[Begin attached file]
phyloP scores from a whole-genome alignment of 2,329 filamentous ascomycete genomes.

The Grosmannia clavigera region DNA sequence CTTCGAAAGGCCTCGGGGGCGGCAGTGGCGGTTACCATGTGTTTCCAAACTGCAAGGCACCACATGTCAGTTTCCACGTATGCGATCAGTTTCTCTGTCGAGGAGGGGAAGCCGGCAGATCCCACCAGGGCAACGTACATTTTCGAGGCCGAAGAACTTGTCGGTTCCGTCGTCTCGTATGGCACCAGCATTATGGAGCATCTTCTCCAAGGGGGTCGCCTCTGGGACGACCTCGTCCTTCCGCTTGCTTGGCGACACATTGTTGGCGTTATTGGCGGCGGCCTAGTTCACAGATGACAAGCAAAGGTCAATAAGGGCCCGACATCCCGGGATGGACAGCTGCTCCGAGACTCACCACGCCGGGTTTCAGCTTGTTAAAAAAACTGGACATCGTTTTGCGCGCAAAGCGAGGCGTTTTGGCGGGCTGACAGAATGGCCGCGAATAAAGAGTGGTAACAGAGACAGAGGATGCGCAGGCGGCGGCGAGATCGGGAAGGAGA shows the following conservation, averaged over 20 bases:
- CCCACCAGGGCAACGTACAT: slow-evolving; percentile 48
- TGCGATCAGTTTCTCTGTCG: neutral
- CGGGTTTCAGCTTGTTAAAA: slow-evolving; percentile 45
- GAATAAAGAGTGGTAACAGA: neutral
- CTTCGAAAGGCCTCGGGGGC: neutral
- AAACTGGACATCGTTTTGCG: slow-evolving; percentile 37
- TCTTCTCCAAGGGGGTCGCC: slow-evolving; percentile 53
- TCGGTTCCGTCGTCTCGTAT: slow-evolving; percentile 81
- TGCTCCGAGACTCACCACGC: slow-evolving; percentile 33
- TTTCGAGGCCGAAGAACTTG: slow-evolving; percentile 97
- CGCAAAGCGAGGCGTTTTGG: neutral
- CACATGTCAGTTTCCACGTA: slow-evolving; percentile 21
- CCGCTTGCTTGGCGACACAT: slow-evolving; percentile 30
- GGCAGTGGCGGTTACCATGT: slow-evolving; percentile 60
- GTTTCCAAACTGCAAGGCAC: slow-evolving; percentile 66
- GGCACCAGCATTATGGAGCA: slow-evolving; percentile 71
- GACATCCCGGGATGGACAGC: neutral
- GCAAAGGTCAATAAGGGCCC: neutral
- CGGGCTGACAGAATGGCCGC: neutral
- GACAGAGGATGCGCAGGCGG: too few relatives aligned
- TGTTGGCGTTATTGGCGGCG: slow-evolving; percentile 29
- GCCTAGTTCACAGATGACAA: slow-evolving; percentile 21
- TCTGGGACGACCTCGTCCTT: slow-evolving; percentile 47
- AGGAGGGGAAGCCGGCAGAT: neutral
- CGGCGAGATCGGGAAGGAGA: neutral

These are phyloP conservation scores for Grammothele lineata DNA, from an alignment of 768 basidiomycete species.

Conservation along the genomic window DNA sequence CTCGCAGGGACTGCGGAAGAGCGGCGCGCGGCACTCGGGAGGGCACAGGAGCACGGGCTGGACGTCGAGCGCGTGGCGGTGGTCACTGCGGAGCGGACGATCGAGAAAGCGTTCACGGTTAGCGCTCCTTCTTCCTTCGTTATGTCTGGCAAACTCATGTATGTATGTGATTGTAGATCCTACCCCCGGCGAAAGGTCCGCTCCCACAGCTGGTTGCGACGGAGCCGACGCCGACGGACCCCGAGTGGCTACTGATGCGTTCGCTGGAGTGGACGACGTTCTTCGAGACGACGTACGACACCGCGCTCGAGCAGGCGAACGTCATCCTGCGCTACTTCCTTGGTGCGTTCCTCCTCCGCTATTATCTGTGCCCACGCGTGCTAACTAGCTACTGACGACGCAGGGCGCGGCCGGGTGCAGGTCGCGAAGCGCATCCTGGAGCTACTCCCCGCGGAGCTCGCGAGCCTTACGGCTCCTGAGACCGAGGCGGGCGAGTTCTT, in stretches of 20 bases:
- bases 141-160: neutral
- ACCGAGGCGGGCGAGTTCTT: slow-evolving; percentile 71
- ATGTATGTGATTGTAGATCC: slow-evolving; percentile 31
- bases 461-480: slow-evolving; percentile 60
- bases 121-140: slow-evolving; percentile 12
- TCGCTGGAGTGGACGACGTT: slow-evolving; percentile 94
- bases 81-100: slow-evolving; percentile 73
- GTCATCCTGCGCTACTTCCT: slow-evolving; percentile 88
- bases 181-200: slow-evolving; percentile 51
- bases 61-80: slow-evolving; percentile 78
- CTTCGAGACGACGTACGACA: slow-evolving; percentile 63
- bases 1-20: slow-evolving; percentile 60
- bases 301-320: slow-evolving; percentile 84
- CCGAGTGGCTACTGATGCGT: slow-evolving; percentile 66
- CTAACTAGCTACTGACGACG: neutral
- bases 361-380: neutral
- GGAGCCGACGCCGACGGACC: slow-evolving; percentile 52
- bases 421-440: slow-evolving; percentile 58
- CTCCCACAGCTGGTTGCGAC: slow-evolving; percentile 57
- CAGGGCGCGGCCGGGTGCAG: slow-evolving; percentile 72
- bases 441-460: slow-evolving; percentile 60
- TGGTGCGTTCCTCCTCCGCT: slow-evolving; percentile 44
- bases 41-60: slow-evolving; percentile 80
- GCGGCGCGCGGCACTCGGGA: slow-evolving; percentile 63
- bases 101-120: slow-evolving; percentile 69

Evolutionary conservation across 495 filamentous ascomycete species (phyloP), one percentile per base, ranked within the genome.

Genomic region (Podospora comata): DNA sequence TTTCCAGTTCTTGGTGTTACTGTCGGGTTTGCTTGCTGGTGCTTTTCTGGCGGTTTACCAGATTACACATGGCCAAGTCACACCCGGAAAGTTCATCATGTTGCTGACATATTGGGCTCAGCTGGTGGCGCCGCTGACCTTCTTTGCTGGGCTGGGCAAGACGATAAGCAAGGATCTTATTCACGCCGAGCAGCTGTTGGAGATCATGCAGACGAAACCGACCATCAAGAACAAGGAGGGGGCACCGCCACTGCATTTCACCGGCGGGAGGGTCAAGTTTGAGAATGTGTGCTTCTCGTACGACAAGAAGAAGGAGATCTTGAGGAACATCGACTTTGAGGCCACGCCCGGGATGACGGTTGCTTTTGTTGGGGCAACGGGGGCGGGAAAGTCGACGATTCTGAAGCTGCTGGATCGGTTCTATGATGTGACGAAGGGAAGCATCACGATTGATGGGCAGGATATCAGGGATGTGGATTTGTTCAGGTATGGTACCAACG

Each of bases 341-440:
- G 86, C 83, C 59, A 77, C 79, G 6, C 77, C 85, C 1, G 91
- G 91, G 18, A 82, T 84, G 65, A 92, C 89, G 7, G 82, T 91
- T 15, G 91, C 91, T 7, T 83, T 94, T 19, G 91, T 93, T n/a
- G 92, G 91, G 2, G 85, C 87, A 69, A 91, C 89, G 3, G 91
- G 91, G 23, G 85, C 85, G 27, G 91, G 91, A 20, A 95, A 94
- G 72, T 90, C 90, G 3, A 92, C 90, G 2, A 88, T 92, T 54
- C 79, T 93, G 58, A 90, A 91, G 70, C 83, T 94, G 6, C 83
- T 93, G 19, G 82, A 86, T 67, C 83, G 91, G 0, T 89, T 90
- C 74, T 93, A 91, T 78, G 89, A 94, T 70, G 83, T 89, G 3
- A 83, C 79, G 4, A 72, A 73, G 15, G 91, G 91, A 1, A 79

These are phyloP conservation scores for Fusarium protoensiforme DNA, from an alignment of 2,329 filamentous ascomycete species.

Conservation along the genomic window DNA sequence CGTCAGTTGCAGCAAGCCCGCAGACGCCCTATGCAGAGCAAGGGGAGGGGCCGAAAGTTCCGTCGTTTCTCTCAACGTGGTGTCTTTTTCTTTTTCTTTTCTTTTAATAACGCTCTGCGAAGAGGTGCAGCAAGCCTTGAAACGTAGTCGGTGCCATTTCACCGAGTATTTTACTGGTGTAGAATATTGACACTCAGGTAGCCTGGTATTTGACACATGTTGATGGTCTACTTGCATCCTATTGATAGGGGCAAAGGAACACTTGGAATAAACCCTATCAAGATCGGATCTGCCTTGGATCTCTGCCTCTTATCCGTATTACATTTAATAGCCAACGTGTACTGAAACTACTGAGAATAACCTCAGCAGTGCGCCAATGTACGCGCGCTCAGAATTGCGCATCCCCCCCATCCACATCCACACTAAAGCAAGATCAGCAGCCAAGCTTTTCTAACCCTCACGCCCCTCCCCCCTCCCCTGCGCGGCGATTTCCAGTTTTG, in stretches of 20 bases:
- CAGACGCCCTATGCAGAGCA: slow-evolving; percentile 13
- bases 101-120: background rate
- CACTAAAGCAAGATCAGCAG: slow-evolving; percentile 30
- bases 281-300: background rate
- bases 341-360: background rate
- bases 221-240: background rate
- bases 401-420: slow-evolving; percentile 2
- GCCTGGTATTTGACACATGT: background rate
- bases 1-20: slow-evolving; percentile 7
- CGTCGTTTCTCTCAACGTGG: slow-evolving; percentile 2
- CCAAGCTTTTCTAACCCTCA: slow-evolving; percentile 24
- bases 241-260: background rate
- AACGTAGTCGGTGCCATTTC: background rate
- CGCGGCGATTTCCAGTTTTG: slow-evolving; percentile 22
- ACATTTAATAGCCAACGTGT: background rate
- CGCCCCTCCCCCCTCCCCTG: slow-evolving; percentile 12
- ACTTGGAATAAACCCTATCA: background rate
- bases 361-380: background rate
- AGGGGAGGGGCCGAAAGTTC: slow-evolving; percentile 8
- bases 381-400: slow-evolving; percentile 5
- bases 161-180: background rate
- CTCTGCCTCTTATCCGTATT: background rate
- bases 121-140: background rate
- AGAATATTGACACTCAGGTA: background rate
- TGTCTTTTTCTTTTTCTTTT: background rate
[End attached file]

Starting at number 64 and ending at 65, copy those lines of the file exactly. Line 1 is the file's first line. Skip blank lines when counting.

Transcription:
- C 79, T 93, G 58, A 90, A 91, G 70, C 83, T 94, G 6, C 83
- T 93, G 19, G 82, A 86, T 67, C 83, G 91, G 0, T 89, T 90